When health officials leave
In Tennessee, the state’s top immunization official said this week that she was forced from her position for doing her job educating the public about coronavirus vaccine access.
The official, Dr. Michelle Fiscus, wrote a memo describing a decades-old legal doctrine that suggested that some teenagers might get vaccines without their parents’ permission. The memo came as conservative lawmakers in the state were lashing out at her agency’s efforts to raise awareness of vaccines among teenagers. One Republican lawmaker accused the Department of Health of employing “peer pressure” to prod young people to be inoculated.
But it’s not just Tennessee. A review last June by The Associated Press found that 27 health officials had left their jobs across 13 states during the pandemic.
“It’s a reflection of how challenging the job has become,” said my colleague Rick Rojas, who covers the American South. “Not only is there the exhaustion of dealing with the pandemic, there’s also more recently the political rancor around it. These public health officials have been caught in the middle of it, and for many of them, it’s a new and difficult thing to navigate.”
In Tennessee in recent weeks, lawmakers have pointed to advertisements from Fiscus’s agency on social media and charged that the department was going too far in its efforts to reach teenagers. Lawmakers even raised the prospect of dissolving the department.
“When you have advertisements like this, with a young girl with a patch on her arm, all smiling,” said Scott Cepicky, a Republican lawmaker, who held up a printout of a post during a recent hearing. “We all know how impressionable our young people are, and wanting to fit in in life.”
Fiscus, in a statement describing her departure, said that the actions of lawmakers gravely endangered the public by undermining confidence in the vaccines even as virus cases were rising in Tennessee and as the Delta variant was spreading across the country. She also addressed the attacks on people in her profession.
“Along the way, we have been disparaged, demeaned, accused and sometimes vilified by a public who chooses not to believe in science,” Fiscus wrote.
Rick said that when public health officials leave, taking years of institutional memory with them, it might be difficult to find people to replace them.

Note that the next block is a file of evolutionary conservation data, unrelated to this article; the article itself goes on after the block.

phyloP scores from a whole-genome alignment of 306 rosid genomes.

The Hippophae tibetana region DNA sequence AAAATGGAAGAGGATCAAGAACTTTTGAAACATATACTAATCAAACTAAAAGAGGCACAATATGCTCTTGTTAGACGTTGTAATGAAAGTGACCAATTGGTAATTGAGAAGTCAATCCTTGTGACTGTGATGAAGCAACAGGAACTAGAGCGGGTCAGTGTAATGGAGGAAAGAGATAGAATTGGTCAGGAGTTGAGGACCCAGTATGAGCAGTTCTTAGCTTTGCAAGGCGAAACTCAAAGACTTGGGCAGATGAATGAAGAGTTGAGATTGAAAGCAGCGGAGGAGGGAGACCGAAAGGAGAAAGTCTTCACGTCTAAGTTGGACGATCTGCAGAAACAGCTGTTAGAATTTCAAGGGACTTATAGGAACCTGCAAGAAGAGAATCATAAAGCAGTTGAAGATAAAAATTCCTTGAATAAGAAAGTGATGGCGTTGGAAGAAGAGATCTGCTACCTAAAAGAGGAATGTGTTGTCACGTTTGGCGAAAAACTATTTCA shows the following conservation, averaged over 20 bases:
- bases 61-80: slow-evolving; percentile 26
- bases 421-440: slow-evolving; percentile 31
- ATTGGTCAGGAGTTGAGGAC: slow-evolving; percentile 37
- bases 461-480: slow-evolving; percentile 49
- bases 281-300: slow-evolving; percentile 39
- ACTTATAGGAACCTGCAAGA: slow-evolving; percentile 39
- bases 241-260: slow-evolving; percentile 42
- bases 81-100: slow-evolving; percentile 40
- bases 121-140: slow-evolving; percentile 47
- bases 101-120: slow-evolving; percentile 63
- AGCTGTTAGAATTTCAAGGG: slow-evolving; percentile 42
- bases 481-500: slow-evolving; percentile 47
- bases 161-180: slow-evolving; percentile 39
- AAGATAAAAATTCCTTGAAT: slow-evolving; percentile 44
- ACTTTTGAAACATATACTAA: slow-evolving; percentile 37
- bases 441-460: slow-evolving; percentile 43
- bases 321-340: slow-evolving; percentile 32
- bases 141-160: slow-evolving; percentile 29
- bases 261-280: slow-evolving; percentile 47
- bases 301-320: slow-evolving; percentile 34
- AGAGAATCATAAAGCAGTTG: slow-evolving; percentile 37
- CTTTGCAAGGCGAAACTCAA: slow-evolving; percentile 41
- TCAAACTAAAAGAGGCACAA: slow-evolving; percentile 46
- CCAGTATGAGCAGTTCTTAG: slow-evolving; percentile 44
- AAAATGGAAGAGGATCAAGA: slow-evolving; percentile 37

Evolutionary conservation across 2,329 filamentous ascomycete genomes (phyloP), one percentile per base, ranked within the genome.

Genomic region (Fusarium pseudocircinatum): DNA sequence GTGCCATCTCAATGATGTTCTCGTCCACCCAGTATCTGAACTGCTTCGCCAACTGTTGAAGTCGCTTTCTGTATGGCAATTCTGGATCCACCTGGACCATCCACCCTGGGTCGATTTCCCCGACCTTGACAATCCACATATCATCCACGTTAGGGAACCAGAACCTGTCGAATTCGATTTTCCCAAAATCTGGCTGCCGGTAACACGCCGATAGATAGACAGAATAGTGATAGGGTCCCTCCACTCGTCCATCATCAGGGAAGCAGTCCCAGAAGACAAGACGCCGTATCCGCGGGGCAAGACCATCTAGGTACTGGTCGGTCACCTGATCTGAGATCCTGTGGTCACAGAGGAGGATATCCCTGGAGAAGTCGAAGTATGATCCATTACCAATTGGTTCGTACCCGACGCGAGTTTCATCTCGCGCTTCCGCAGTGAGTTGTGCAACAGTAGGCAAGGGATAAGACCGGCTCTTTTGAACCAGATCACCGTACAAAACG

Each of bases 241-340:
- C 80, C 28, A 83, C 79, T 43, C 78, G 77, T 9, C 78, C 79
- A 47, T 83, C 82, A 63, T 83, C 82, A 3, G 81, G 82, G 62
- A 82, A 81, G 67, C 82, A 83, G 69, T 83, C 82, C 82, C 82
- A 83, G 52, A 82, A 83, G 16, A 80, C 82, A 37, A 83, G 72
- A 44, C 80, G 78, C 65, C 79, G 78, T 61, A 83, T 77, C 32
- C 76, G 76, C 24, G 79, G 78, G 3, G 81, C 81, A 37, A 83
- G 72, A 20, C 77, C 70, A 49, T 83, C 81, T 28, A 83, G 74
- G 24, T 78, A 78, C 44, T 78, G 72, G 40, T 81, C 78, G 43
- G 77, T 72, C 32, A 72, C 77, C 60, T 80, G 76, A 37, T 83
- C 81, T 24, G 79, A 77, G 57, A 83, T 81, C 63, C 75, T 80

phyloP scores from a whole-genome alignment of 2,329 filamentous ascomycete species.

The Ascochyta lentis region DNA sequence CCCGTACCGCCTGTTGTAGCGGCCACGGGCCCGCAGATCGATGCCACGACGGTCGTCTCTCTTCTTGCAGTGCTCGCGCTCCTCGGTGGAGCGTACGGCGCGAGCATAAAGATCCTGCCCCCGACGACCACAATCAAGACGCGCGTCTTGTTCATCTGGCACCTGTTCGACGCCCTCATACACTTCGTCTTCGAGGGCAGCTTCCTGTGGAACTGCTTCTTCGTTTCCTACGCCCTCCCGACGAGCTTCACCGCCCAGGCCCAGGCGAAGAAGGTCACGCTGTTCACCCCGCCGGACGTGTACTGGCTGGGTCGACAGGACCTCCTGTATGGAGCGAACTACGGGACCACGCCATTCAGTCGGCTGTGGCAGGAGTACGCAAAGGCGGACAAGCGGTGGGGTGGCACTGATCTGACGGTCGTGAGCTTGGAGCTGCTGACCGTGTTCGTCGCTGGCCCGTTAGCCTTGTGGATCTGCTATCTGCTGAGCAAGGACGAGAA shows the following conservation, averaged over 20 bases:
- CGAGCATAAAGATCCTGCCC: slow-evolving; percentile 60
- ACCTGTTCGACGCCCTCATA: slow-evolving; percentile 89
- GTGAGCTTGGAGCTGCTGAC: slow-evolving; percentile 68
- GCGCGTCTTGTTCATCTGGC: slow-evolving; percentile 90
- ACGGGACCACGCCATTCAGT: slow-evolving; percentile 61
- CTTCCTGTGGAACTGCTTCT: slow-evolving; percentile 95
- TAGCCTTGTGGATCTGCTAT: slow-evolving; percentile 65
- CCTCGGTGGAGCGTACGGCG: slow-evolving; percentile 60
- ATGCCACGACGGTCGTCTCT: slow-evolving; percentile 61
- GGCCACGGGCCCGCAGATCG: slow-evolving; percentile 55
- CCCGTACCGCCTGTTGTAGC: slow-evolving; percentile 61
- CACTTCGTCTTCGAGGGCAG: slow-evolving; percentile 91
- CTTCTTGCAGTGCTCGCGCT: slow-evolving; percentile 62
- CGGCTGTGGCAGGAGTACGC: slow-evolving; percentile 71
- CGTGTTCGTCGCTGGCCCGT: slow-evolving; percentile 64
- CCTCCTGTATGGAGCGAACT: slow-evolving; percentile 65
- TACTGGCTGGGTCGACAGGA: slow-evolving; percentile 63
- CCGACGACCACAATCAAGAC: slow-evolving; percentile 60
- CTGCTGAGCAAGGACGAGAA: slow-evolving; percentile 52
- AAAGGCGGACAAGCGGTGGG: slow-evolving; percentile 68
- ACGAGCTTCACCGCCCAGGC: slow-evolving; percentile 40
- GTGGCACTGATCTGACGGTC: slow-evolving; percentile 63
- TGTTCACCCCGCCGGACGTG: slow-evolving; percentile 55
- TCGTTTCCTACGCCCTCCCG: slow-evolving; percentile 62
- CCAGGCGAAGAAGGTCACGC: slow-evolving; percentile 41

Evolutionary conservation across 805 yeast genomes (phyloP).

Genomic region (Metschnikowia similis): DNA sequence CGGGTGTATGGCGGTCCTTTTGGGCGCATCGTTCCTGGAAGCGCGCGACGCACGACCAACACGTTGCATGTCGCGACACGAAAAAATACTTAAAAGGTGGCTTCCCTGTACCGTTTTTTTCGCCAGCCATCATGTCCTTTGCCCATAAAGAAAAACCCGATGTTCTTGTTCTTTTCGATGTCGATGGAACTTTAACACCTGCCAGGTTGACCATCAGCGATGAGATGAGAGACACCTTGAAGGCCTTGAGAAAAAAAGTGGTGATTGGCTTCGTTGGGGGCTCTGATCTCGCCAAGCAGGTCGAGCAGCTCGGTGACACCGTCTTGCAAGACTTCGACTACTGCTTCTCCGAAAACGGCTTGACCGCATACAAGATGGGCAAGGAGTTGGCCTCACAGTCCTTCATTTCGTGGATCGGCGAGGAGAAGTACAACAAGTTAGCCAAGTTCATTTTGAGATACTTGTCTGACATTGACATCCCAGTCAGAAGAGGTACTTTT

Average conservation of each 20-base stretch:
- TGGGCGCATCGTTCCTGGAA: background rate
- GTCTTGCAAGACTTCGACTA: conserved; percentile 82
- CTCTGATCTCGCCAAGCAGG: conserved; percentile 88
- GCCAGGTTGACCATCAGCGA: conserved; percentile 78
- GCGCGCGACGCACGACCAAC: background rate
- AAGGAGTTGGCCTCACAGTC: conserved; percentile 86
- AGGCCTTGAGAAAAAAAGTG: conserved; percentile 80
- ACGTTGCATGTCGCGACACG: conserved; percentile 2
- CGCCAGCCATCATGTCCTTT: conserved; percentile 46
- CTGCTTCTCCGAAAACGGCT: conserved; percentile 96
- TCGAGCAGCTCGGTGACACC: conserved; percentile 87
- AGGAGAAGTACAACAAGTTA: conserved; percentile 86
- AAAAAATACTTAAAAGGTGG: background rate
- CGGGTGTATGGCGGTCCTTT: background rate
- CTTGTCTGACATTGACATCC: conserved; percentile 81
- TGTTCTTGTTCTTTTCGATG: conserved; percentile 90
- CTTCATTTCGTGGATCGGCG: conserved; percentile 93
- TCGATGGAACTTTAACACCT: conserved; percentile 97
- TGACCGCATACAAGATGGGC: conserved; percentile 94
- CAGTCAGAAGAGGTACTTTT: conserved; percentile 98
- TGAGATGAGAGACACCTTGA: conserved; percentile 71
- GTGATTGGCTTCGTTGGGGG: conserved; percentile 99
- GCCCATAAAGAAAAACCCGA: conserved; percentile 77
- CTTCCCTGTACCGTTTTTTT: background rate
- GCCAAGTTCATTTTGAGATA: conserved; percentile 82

“It weakens the ability of the government to respond to a pandemic,” he said. “These people were the experts and now they’re increasingly not there anymore.”
Slow music to fight the virus
As South Korea faces its worst virus wave yet, government officials have rolled out a plan for Seoul that includes some unusual restrictions.
Under the new regulations, gyms can remain open, but the treadmills must run no higher than 3.7 miles per hour. (A standard walking pace is a bit more than three miles per hour, making 3.7 roughly the speed you might move at if someone else was holding a door open ahead for you.)
And the music played at the gyms must be no faster than 120 beats per minute, roughly the speed of “Call Me Maybe” by Carly Rae Jepsen, “Born in the U.S.A.” by Bruce Springsteen, or “Bad Romance” by Lady Gaga.
Health officials said the measures were intended to prevent people from breathing too hard or sweating on other people. But gymgoers were confused by the guidelines, and some experts called them “absurd” and “ineffective.”
South Korea has managed to keep levels of infection low throughout the pandemic but is now contending with the Delta variant and a flagging vaccination drive. Just 11 percent of the population is fully vaccinated, with 30 percent having had one dose, and appointments have been halted because of a lack of vaccines.
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What you’re doing
When Covid first started, we were happy to have the extra time at home together as a family. We had savings in the bank, my husband has a great job that paid him to work from home, and my teenage son was delighted to be spending his days on his favorite toy — his computer. As the months went on, however, the isolation began to wear on our son, and he began to show signs of rapidly declining mental health. We were terrified when he had to be hospitalized in the middle of the worst Covid outbreak. What had started out as a wonderful time of bonding and renewal became a season of terror as our son attempted suicide multiple times, and we grappled with the fallout. Now, though our family is fully vaccinated, our son is on medication that seems to be stabilizing him, and we are still recovering from the trauma of the past year. We feel as if we’ll never get our pre-Covid wacky, irascible, joy-filled son back, and that is devastating to us.
— Louahn Lowe, Atlanta
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